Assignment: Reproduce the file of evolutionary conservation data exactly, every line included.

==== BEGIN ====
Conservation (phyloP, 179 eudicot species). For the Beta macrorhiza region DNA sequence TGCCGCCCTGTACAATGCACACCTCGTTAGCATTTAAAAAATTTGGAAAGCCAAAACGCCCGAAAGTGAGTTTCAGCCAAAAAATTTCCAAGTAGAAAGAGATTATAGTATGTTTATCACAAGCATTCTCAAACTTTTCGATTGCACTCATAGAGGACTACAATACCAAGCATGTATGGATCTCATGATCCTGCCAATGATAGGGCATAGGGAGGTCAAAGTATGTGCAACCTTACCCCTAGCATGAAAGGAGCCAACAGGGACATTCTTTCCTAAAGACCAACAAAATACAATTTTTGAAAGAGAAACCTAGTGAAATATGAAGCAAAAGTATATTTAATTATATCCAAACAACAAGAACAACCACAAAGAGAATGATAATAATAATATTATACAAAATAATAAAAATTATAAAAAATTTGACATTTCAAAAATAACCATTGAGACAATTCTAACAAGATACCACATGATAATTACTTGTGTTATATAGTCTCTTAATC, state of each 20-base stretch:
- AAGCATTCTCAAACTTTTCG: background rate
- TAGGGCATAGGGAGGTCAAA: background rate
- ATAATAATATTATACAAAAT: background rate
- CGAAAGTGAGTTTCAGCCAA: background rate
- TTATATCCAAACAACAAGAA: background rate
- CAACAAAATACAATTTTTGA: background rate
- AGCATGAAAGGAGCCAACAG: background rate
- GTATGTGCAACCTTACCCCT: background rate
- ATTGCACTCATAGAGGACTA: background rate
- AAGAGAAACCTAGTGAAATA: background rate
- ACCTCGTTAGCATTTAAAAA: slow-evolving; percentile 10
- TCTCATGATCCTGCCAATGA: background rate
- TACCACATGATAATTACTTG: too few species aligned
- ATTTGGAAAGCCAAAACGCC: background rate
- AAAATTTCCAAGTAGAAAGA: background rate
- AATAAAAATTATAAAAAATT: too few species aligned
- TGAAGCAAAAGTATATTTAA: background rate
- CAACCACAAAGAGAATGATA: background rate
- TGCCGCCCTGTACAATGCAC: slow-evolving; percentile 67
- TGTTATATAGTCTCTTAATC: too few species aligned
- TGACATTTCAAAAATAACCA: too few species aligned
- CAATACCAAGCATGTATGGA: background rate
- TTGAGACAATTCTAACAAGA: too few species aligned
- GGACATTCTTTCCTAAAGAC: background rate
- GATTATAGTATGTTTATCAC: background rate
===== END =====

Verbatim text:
Conservation (phyloP, 179 eudicot species). For the Beta macrorhiza region DNA sequence TGCCGCCCTGTACAATGCACACCTCGTTAGCATTTAAAAAATTTGGAAAGCCAAAACGCCCGAAAGTGAGTTTCAGCCAAAAAATTTCCAAGTAGAAAGAGATTATAGTATGTTTATCACAAGCATTCTCAAACTTTTCGATTGCACTCATAGAGGACTACAATACCAAGCATGTATGGATCTCATGATCCTGCCAATGATAGGGCATAGGGAGGTCAAAGTATGTGCAACCTTACCCCTAGCATGAAAGGAGCCAACAGGGACATTCTTTCCTAAAGACCAACAAAATACAATTTTTGAAAGAGAAACCTAGTGAAATATGAAGCAAAAGTATATTTAATTATATCCAAACAACAAGAACAACCACAAAGAGAATGATAATAATAATATTATACAAAATAATAAAAATTATAAAAAATTTGACATTTCAAAAATAACCATTGAGACAATTCTAACAAGATACCACATGATAATTACTTGTGTTATATAGTCTCTTAATC, state of each 20-base stretch:
- AAGCATTCTCAAACTTTTCG: background rate
- TAGGGCATAGGGAGGTCAAA: background rate
- ATAATAATATTATACAAAAT: background rate
- CGAAAGTGAGTTTCAGCCAA: background rate
- TTATATCCAAACAACAAGAA: background rate
- CAACAAAATACAATTTTTGA: background rate
- AGCATGAAAGGAGCCAACAG: background rate
- GTATGTGCAACCTTACCCCT: background rate
- ATTGCACTCATAGAGGACTA: background rate
- AAGAGAAACCTAGTGAAATA: background rate
- ACCTCGTTAGCATTTAAAAA: slow-evolving; percentile 10
- TCTCATGATCCTGCCAATGA: background rate
- TACCACATGATAATTACTTG: too few species aligned
- ATTTGGAAAGCCAAAACGCC: background rate
- AAAATTTCCAAGTAGAAAGA: background rate
- AATAAAAATTATAAAAAATT: too few species aligned
- TGAAGCAAAAGTATATTTAA: background rate
- CAACCACAAAGAGAATGATA: background rate
- TGCCGCCCTGTACAATGCAC: slow-evolving; percentile 67
- TGTTATATAGTCTCTTAATC: too few species aligned
- TGACATTTCAAAAATAACCA: too few species aligned
- CAATACCAAGCATGTATGGA: background rate
- TTGAGACAATTCTAACAAGA: too few species aligned
- GGACATTCTTTCCTAAAGAC: background rate
- GATTATAGTATGTTTATCAC: background rate